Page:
Agricultural Pollutant Penetration and Steady State in Thick Aquifers
Article first published online: 30 OCT 2007
2007 National Ground Water Association
Volume 46, Issue 1, pages 41–50, January–February 2008
How to Cite
Kraft, G.J., Browne, B.A., DeVita, W.M. and Mechenich, D.J. (2008), Agricultural Pollutant Penetration and Steady State in Thick Aquifers. Ground Water, 46: 41–50. doi: 10.1111/j.1745-6584.2007.00378.x
- Issue published online: 30 OCT 2007
- Article first published online: 30 OCT 2007
- Received January 2007, accepted August 2007.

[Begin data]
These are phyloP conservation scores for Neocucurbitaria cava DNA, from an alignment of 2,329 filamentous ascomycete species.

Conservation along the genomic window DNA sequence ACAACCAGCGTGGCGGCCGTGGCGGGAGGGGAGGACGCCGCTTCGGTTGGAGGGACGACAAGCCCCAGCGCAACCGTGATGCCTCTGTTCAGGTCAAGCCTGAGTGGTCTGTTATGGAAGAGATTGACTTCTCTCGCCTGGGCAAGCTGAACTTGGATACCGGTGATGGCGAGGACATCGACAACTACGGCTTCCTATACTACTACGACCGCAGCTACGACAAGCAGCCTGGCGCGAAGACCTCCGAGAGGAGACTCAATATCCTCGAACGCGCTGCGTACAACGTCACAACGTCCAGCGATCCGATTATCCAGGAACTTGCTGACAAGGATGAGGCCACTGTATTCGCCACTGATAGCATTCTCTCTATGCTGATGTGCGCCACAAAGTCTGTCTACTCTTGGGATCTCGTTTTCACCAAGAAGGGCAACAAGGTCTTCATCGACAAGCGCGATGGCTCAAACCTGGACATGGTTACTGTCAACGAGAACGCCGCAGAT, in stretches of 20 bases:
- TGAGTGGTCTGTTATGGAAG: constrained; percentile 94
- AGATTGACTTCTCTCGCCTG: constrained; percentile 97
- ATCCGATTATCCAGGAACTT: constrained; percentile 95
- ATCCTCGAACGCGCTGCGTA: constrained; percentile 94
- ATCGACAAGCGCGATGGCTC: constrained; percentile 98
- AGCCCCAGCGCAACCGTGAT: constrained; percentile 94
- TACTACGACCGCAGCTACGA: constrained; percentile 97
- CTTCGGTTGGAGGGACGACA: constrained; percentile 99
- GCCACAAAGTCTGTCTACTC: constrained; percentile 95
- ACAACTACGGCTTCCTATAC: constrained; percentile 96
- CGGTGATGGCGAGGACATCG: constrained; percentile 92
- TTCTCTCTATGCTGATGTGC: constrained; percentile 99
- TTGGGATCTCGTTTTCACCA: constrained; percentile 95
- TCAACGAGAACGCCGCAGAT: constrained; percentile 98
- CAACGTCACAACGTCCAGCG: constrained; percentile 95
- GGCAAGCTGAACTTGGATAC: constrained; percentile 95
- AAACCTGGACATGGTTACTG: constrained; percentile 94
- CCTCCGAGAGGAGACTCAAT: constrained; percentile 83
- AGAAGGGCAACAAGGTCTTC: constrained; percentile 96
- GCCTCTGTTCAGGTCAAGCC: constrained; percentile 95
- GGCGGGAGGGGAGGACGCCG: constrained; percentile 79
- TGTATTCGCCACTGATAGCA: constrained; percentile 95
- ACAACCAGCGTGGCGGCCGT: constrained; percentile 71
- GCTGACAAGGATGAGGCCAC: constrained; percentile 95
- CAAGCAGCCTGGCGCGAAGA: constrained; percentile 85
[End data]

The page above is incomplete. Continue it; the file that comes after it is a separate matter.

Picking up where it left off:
The leakage of pollutants from agricultural lands to aquifers has increased greatly, driven by increasing fertilizer and pesticide use. Because this increase is recent, ground water pollutant concentrations, loads, and exports may also be increasing as pollutants penetrate more deeply into aquifers. We established in an aquifer profile a ground water recharge and pollutant leakage chronology in an agricultural landscape where 30 m of till blankets a 57-m thick sandstone aquifer. Pollutant concentrations increased from older ground water (1963) at the aquifer base to younger ground water (1985) at its top, a signal of increasing pollutant leakage. Nitrate-N increased from 0.9 to 13.2 mg/L, implying that leakage increased from 1.9 to 16.5 kg/ha/year. Nitrate load and export could increase from 130% to 230% before reaching a steady state in 20 to 40 years. Chloride increases were similar. Pesticide residues alachlor ethane sulfonic acid (ESA), metolachlor ESA, and atrazine residues partially penetrated the aquifer profile. Their concentration-age-date patterns exhibited an initial increase and then a leveling corresponding to the timing of product adoption and leveling of demand. Unlike NO3, projecting pesticide residue steady states is complicated by the phasing in and out of pesticide products over time; for example, neither alachlor nor atrazine is currently used in the area, and newer products, which have not had time to transit to the aquifer, have been adopted. The circumstances that resulted in the lack of a pollutant steady state are not rare; thus, the lack of steady states in agricultural region aquifers may not be uncommon.